Data has become the black gold of the 21st century. There is a broad consensus on its new importance induced by the boom in digital technologies and connected objects, the number of which should be reach 1,000 billion by 2025, according to McKinsey Global Institute. The challenges brought about are summarized as the five Vs of big data: Volume, Velocity, Variety, Veracity, and Value.
The Inner Workings of Digital Evidence
This new situation has turned upside down the working methods of state-level law enforcement agencies and investigation services. “With the sudden rise of digital technologies, digital evidence has become the key to most criminal investigations. Data, metadata, transmission logs, and email content are often indispensable to gather hard and consistent evidence on a suspect. Digital documents have thus become an unavoidable part of our personal and professional lives: exchanges of emails, tracking of internet browsing, accounting software, digital diary, mobile phones, satellite geolocation. These diverse types of digital evidence are now at the heart of criminal investigations requiring searches not only on our national territory but also beyond.”
Myriam Quéméner, Advocate-General at the Court of Appeal of Paris.
Yet, despite the usefulness of data and metadata, there is great difficulty in gathering and retaining it. Investigators and intelligence services are indeed forced to wrestle with heterogeneous legal frameworks and regulations to fulfil their missions while criminals take no such precautions when resorting to anonymising technologies, cryptocurrencies, cloud-based systems, and encryption.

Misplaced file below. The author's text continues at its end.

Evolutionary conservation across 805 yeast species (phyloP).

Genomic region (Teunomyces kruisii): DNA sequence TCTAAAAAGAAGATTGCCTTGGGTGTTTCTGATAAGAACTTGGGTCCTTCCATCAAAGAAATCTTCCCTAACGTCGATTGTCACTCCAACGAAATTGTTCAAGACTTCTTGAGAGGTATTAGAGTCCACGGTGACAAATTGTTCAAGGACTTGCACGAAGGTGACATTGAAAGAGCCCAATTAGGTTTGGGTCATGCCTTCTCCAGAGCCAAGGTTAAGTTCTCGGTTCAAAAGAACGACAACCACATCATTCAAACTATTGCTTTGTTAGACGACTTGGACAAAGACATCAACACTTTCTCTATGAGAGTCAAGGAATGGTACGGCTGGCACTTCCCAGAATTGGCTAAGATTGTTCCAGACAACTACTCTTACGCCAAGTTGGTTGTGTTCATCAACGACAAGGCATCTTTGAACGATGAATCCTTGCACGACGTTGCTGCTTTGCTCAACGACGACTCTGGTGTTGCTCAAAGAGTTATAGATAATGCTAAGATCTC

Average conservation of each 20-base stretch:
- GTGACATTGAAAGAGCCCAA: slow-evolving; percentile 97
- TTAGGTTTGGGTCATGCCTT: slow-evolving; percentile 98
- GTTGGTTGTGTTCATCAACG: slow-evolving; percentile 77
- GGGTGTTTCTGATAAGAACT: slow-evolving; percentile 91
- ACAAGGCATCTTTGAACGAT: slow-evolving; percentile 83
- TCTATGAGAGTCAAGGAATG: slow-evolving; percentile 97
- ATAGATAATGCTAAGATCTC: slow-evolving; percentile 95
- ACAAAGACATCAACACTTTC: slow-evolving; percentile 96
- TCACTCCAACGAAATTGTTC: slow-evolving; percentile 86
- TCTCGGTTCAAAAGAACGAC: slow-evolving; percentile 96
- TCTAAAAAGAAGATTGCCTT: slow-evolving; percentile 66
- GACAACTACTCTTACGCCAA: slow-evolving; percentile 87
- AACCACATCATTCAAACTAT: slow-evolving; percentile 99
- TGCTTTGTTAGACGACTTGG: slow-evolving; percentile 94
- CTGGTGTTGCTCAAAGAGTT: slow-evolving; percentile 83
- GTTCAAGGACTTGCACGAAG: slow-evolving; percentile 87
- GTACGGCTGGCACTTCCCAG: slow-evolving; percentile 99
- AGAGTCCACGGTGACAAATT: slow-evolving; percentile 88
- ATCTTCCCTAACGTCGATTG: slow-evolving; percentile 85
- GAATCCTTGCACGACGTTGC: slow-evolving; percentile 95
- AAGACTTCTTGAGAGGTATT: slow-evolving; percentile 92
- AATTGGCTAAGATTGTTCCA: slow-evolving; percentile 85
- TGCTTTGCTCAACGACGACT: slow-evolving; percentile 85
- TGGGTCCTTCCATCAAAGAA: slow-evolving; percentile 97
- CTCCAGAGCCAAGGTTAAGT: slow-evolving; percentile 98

Therefore, it is no longer an option to work together with State services for the processing and analysis of data and metadata, as well as to discuss around the peculiarities and weaknesses of digital evidence. On the one hand, digital investigation must strive to preserve the evidence from loss and prevent the tampering or falsification of identification data. On the other hand, it is essential that investigators improve their mastery of methodology.
Towards Mastering Data
Intelligence and investigation actors in this age of big data require high-performance and smart analysis tools. “Nowadays it is hard for an investigator to synthesise quickly and efficiently large amounts of data. But data analysis tools are capable of processing and interpreting vast quantities of data and information flows almost in real time, as well as highlighting the most relevant elements by order of importance.”
Guillaume Kauffmann, Managing Director of Tracip
“These zettabytes of data will only be usable and intelligible for investigations and for predicting events through cutting-edge technologies and methods designed to collect, archive, and preserve that data in conditions that ensure the integrity of evidence.”
Colonel Isabelle LOPEZ, Head of C3N
Digital investigation technologies must also adapt and evolve based on the cloud, the growing diversification and increase of data, and crime that has become more specialised: network security breach, data leak, internal threat, malware, ransomware, intellectual property, cybersecurity, etc. As a result, digital investigation has become hyperscalable in an attempt to rise up to new challenges through a variety of tools aiming to strengthen already existing digital investigation devices.
Reaching ever higher, the time has come for the development of smart, collaborative, and federative platforms. Through automated data compilation, value added processing and analysis, and correlation between elements, French and European manufacturers have rolled up their sleeves to build truly disruptive platforms. One example is DeveryAnalytics, a Deveryware platform designed for investigation capable of comparing, matching, and correlating data of all types. Be it minutes of a hearing, phone call transcripts, GPS coordinates, or data obtained by decision of a judicial authority, the platform systematically combs through the topics. The platforms starts by collecting and integrating heterogeneous data; then, its advanced statistical analysis establishes patterns and detects changes in habits or abrupt shifts in behaviours. Event analysis will then put each behaviour back in its temporal and spatial context.